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Sustainable construction: One team one roof

Every aspect of Scottish Water’s new headquarters is designed to minimise its impact on the environment and bring together its employees. In the latest of NCE’s series on British Construction Industry Award winners, Katherine Smale finds out more.

Energy incentive: The contractor shared savings resulting from energy efficiency measures

Source: Andrew Lee

Energy incentive: The contractor shared savings resulting from energy efficiency measures

Spread across multiple low grade buildings in various locations, the employees of Scottish Water led largely separate lives working in disparate teams, resulting in inefficiencies across the business.

To try and turn this around, the company decided to hold a competition to design a new headquarters building which would address these issues. Social interaction was at the forefront of its requirements and there was a strict sustainability policy and cost efficiency target.

The resulting building’s innovative sustainability aspects helped it to win last year’s British Construction Industry Award for sustainability.
Judged by its own rigorous standards for excellence in sustainability, Scottish Water stipulated that the building should be as efficient as possible.

However, perhaps one of the most innovative aspects of the project was not to do with the building process, but part of the contractual agreement.

Under the contract between the client, Scottish Water, the winners of the competition and main contractor, Bam Construction, there was an energy share agreement.

“There is a building management system, which opens windows if people aren’t opening them”

Lyle Chrystie, Reiach and Hall

“If Bam could deliver the building and Scottish Water could operate it at better than their energy targets, Bam gets some money back,” explains Reiach and Hall architect Lyle Chrystie.

The energy share agreement lasts for five years and so the shift of the design process was changed to ensure that the building was designed with this in mind.

“We worked very hard with Bam to make sure they understood where energy losses happen in buildings,” says Chrystie.

The main issue was air tightness. “They [Bam Nuttall] were very careful about the construction of the air tightness detailing to make sure that the facades and the building envelope weren’t leaking energy.”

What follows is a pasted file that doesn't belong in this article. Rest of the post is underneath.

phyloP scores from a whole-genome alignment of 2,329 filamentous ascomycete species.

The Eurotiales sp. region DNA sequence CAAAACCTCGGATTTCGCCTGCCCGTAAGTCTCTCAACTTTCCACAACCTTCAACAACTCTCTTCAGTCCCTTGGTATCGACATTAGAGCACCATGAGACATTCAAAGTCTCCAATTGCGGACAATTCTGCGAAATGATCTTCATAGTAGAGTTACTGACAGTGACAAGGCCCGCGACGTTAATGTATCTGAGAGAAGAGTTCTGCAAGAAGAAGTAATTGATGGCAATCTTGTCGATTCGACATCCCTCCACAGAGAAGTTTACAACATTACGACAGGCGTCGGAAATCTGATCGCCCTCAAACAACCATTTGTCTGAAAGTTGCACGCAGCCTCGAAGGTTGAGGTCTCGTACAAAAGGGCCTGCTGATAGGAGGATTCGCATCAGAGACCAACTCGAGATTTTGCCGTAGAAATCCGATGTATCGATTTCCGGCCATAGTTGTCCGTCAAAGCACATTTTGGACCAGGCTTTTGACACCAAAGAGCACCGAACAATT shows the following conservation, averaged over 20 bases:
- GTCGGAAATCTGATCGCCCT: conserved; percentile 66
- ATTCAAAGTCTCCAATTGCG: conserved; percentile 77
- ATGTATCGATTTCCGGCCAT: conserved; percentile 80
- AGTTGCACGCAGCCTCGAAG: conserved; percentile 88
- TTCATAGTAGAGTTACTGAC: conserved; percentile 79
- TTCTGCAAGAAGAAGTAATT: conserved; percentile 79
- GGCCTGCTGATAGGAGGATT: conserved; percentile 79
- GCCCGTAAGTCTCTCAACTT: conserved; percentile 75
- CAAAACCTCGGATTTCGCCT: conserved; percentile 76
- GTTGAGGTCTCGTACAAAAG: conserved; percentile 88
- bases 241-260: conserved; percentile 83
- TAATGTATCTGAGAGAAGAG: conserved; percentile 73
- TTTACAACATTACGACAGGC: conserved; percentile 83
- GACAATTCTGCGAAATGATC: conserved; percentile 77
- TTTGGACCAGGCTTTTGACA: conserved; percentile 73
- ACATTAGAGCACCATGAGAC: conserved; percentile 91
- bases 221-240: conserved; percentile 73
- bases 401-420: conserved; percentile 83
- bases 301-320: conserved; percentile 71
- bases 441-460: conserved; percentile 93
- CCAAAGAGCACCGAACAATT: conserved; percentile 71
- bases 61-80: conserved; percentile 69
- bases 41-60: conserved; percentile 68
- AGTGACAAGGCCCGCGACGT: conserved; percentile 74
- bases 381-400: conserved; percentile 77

Control panel

One of the other positive impacts of the energy share agreement was that Scottish Water was left with clear directions for how to run the building to get the best out of the installed features.

“When a new owner takes possession of a building, quite often they’re shown how all the dials work on the control gear and then left to it,” says Chrystie.

“Instead, Bam worked with Scottish Water for quite a long time to make sure all the systems were working as efficiently as possible and that Scottish Water knew how to work them as efficiently as possible, because it was in the interest of Bam to do so.”

The building was packed full of ways to maximise its potential.

“It has solar photovoltaics on the roof, solar thermal, water recycling, it has biomass [boilers], an exposed concrete frame acting as a heat sink and it’s naturally ventilated,” says Chrystie.

“There is a building management system (BMS), which opens windows if people aren’t opening them. There are actuators on the windows that will open them so that the air quality levels and the temperature is moderated by the BMS.”

The Bridge: Smart shading: External precast concrete columns help limit solar gain

Source: Andrew Lee

Smart shading: External precast concrete columns help limit solar gain

The building also had to enable social interaction, promoting the values which had been previously lost.

The atrium space was designed for people to mill around, break away from their desks and meet colleagues for informal conversations. Because of the modest budget, the team worked hard to make the layout of the building as regular as possible.